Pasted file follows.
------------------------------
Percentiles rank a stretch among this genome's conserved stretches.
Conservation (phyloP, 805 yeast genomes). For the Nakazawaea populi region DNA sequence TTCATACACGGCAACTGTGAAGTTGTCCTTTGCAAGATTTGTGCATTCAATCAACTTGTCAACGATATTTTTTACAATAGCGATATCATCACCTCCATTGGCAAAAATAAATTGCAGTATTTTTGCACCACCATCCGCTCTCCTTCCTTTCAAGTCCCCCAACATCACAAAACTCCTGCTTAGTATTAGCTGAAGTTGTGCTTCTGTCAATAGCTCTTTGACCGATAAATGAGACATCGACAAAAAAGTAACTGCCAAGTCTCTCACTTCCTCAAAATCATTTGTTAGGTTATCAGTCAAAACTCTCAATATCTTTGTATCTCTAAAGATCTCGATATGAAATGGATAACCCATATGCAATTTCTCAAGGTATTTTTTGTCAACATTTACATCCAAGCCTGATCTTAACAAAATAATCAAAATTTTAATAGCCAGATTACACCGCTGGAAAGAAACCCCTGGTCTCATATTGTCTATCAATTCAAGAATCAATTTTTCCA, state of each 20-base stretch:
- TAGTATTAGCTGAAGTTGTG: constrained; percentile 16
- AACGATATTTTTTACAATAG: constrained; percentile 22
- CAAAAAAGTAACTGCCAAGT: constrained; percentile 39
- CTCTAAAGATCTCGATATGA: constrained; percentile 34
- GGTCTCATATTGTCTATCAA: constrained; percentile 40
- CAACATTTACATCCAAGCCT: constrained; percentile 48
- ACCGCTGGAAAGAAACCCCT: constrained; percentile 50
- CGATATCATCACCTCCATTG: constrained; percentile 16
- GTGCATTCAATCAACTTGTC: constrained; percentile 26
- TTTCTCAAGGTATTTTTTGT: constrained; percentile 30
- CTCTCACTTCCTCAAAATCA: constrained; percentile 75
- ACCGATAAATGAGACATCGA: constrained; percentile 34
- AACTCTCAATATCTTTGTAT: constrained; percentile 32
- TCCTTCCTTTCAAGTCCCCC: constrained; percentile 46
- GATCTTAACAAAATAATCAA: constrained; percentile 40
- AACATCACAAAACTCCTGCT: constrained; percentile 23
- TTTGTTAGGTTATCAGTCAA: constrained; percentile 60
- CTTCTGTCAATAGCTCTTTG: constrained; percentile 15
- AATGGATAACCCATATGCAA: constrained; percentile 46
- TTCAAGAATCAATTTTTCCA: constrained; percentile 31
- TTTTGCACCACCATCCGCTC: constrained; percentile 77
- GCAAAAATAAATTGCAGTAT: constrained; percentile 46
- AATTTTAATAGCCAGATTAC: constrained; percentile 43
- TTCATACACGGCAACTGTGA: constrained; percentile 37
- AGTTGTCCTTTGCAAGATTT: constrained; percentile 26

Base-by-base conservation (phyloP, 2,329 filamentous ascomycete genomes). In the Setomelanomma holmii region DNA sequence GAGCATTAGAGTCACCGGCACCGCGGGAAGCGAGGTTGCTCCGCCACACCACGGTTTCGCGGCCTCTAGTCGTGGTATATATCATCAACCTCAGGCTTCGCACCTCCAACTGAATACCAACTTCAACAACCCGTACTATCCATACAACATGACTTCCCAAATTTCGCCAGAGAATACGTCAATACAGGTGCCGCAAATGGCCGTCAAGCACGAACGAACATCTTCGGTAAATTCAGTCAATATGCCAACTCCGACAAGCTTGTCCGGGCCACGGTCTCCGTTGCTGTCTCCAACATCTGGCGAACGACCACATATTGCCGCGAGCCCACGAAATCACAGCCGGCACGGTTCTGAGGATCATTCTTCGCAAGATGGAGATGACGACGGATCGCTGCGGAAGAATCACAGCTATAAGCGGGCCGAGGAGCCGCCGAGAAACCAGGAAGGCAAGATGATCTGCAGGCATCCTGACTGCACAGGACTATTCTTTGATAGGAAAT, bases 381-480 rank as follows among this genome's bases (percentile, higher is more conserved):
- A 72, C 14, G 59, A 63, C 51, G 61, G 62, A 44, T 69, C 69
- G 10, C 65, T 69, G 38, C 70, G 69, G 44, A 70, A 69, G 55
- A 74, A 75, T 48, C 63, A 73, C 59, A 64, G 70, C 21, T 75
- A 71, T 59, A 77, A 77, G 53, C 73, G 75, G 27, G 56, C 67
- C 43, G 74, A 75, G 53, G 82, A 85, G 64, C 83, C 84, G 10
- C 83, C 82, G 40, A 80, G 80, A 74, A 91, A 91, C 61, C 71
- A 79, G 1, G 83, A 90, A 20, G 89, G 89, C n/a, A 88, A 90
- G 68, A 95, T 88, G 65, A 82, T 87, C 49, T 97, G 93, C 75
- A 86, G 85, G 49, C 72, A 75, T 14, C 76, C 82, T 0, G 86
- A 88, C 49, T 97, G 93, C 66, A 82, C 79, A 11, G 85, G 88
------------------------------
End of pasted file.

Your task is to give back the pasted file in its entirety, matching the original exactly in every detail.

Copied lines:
Percentiles rank a stretch among this genome's conserved stretches.
Conservation (phyloP, 805 yeast genomes). For the Nakazawaea populi region DNA sequence TTCATACACGGCAACTGTGAAGTTGTCCTTTGCAAGATTTGTGCATTCAATCAACTTGTCAACGATATTTTTTACAATAGCGATATCATCACCTCCATTGGCAAAAATAAATTGCAGTATTTTTGCACCACCATCCGCTCTCCTTCCTTTCAAGTCCCCCAACATCACAAAACTCCTGCTTAGTATTAGCTGAAGTTGTGCTTCTGTCAATAGCTCTTTGACCGATAAATGAGACATCGACAAAAAAGTAACTGCCAAGTCTCTCACTTCCTCAAAATCATTTGTTAGGTTATCAGTCAAAACTCTCAATATCTTTGTATCTCTAAAGATCTCGATATGAAATGGATAACCCATATGCAATTTCTCAAGGTATTTTTTGTCAACATTTACATCCAAGCCTGATCTTAACAAAATAATCAAAATTTTAATAGCCAGATTACACCGCTGGAAAGAAACCCCTGGTCTCATATTGTCTATCAATTCAAGAATCAATTTTTCCA, state of each 20-base stretch:
- TAGTATTAGCTGAAGTTGTG: constrained; percentile 16
- AACGATATTTTTTACAATAG: constrained; percentile 22
- CAAAAAAGTAACTGCCAAGT: constrained; percentile 39
- CTCTAAAGATCTCGATATGA: constrained; percentile 34
- GGTCTCATATTGTCTATCAA: constrained; percentile 40
- CAACATTTACATCCAAGCCT: constrained; percentile 48
- ACCGCTGGAAAGAAACCCCT: constrained; percentile 50
- CGATATCATCACCTCCATTG: constrained; percentile 16
- GTGCATTCAATCAACTTGTC: constrained; percentile 26
- TTTCTCAAGGTATTTTTTGT: constrained; percentile 30
- CTCTCACTTCCTCAAAATCA: constrained; percentile 75
- ACCGATAAATGAGACATCGA: constrained; percentile 34
- AACTCTCAATATCTTTGTAT: constrained; percentile 32
- TCCTTCCTTTCAAGTCCCCC: constrained; percentile 46
- GATCTTAACAAAATAATCAA: constrained; percentile 40
- AACATCACAAAACTCCTGCT: constrained; percentile 23
- TTTGTTAGGTTATCAGTCAA: constrained; percentile 60
- CTTCTGTCAATAGCTCTTTG: constrained; percentile 15
- AATGGATAACCCATATGCAA: constrained; percentile 46
- TTCAAGAATCAATTTTTCCA: constrained; percentile 31
- TTTTGCACCACCATCCGCTC: constrained; percentile 77
- GCAAAAATAAATTGCAGTAT: constrained; percentile 46
- AATTTTAATAGCCAGATTAC: constrained; percentile 43
- TTCATACACGGCAACTGTGA: constrained; percentile 37
- AGTTGTCCTTTGCAAGATTT: constrained; percentile 26

Base-by-base conservation (phyloP, 2,329 filamentous ascomycete genomes). In the Setomelanomma holmii region DNA sequence GAGCATTAGAGTCACCGGCACCGCGGGAAGCGAGGTTGCTCCGCCACACCACGGTTTCGCGGCCTCTAGTCGTGGTATATATCATCAACCTCAGGCTTCGCACCTCCAACTGAATACCAACTTCAACAACCCGTACTATCCATACAACATGACTTCCCAAATTTCGCCAGAGAATACGTCAATACAGGTGCCGCAAATGGCCGTCAAGCACGAACGAACATCTTCGGTAAATTCAGTCAATATGCCAACTCCGACAAGCTTGTCCGGGCCACGGTCTCCGTTGCTGTCTCCAACATCTGGCGAACGACCACATATTGCCGCGAGCCCACGAAATCACAGCCGGCACGGTTCTGAGGATCATTCTTCGCAAGATGGAGATGACGACGGATCGCTGCGGAAGAATCACAGCTATAAGCGGGCCGAGGAGCCGCCGAGAAACCAGGAAGGCAAGATGATCTGCAGGCATCCTGACTGCACAGGACTATTCTTTGATAGGAAAT, bases 381-480 rank as follows among this genome's bases (percentile, higher is more conserved):
- A 72, C 14, G 59, A 63, C 51, G 61, G 62, A 44, T 69, C 69
- G 10, C 65, T 69, G 38, C 70, G 69, G 44, A 70, A 69, G 55
- A 74, A 75, T 48, C 63, A 73, C 59, A 64, G 70, C 21, T 75
- A 71, T 59, A 77, A 77, G 53, C 73, G 75, G 27, G 56, C 67
- C 43, G 74, A 75, G 53, G 82, A 85, G 64, C 83, C 84, G 10
- C 83, C 82, G 40, A 80, G 80, A 74, A 91, A 91, C 61, C 71
- A 79, G 1, G 83, A 90, A 20, G 89, G 89, C n/a, A 88, A 90
- G 68, A 95, T 88, G 65, A 82, T 87, C 49, T 97, G 93, C 75
- A 86, G 85, G 49, C 72, A 75, T 14, C 76, C 82, T 0, G 86
- A 88, C 49, T 97, G 93, C 66, A 82, C 79, A 11, G 85, G 88